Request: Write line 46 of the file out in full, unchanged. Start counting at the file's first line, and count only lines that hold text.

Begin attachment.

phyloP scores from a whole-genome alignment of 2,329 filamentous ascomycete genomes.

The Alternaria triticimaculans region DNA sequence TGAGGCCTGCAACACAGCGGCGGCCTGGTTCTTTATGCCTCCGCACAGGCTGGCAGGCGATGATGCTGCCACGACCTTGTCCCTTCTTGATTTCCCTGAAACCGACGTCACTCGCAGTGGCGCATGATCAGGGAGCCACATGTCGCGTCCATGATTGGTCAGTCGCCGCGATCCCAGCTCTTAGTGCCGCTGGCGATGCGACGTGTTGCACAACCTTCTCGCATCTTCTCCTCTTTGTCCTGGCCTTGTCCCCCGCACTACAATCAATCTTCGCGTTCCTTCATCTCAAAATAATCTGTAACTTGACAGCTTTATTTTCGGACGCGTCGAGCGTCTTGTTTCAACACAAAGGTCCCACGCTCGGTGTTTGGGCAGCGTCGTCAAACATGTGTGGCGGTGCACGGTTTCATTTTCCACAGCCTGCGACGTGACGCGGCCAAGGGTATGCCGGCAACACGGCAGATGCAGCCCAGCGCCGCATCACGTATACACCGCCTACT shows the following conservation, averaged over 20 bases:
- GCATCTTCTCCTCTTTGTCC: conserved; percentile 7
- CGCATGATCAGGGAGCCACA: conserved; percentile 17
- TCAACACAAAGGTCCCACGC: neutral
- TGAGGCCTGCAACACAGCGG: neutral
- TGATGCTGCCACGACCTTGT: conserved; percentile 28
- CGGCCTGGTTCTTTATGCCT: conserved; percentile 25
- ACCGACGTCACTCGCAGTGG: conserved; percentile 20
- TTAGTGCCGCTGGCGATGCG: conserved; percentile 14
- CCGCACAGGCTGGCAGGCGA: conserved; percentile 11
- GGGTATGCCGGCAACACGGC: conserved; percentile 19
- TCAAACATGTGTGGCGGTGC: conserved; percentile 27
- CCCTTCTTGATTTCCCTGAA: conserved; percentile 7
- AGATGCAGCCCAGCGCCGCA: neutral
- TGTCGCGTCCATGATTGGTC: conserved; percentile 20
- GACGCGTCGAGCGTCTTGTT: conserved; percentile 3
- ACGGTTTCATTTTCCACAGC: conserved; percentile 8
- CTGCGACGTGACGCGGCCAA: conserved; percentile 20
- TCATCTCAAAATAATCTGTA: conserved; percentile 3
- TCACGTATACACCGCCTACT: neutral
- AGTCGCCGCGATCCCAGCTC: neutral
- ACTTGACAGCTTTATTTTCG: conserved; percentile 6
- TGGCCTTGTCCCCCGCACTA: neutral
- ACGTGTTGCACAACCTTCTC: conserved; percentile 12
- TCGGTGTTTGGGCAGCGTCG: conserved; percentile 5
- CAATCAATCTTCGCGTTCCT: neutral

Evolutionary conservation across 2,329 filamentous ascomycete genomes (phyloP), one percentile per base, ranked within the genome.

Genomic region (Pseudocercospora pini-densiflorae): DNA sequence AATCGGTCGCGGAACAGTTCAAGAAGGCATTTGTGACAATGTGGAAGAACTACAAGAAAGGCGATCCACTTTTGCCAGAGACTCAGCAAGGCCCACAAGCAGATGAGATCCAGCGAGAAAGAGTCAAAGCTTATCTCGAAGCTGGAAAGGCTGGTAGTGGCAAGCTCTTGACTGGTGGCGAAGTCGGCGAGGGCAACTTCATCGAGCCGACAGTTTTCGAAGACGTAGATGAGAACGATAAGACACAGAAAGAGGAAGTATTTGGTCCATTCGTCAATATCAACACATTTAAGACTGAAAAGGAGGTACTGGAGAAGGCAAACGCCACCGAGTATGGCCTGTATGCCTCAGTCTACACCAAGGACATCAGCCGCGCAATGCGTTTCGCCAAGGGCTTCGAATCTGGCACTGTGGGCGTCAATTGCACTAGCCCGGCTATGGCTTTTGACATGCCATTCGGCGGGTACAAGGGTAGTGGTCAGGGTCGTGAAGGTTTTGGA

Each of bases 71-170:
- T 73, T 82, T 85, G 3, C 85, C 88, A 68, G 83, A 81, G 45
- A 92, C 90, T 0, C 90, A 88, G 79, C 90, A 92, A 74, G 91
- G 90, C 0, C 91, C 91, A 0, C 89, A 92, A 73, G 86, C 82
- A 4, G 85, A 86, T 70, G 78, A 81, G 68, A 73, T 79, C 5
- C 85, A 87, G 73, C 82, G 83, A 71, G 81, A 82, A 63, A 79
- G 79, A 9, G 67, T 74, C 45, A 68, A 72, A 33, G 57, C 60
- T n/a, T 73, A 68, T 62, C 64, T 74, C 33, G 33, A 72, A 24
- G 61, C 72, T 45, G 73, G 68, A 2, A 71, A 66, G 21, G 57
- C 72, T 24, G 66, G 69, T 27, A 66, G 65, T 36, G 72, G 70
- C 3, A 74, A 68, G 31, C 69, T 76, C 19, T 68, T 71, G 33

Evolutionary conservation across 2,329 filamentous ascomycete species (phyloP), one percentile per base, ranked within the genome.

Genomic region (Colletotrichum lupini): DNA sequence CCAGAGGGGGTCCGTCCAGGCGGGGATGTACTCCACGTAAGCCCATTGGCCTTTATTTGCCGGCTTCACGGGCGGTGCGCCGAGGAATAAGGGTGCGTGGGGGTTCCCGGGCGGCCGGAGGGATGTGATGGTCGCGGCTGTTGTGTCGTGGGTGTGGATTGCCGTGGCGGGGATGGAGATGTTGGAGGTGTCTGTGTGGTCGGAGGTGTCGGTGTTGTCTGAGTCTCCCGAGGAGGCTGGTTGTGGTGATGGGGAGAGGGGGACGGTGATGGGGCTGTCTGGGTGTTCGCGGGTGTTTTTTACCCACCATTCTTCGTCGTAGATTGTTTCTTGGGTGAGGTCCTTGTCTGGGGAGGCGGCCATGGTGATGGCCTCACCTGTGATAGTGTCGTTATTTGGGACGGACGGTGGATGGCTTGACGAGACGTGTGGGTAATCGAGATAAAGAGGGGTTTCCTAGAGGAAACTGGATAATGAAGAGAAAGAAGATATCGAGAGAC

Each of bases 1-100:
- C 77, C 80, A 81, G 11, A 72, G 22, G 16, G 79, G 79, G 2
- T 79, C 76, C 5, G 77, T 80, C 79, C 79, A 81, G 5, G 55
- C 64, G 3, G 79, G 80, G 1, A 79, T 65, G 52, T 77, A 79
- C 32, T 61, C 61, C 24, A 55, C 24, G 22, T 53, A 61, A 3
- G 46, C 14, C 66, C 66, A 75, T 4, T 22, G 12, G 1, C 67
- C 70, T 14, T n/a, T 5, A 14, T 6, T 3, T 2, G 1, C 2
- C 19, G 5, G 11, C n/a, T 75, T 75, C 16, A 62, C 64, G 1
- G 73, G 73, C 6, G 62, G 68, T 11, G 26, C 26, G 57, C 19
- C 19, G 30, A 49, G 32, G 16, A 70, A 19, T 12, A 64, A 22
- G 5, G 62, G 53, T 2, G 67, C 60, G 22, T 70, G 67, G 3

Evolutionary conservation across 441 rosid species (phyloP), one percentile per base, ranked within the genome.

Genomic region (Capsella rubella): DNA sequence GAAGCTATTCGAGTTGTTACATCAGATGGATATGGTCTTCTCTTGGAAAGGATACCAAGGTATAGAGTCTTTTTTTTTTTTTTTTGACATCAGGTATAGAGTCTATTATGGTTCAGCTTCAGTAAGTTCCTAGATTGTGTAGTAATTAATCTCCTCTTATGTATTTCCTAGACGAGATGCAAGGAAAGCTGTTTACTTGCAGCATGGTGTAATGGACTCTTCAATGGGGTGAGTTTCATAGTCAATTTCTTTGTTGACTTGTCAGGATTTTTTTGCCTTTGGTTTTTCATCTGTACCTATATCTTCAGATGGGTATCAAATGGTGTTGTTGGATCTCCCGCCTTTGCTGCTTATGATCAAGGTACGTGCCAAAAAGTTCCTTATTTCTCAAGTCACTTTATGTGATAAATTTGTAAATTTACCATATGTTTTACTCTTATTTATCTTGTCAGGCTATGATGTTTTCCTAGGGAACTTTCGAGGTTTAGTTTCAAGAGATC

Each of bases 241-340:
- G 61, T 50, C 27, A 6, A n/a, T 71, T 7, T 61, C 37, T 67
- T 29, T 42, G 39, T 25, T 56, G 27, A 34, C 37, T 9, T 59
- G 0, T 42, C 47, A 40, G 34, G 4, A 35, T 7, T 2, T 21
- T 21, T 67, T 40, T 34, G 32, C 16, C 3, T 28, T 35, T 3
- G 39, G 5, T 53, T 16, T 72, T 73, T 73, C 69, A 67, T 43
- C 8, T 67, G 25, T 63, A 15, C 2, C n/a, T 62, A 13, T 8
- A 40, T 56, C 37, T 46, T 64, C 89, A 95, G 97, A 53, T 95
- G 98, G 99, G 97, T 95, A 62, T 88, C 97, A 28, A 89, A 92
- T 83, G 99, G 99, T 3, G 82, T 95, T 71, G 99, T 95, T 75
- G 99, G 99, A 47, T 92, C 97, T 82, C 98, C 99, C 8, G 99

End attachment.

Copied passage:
- C 64, G 3, G 79, G 80, G 1, A 79, T 65, G 52, T 77, A 79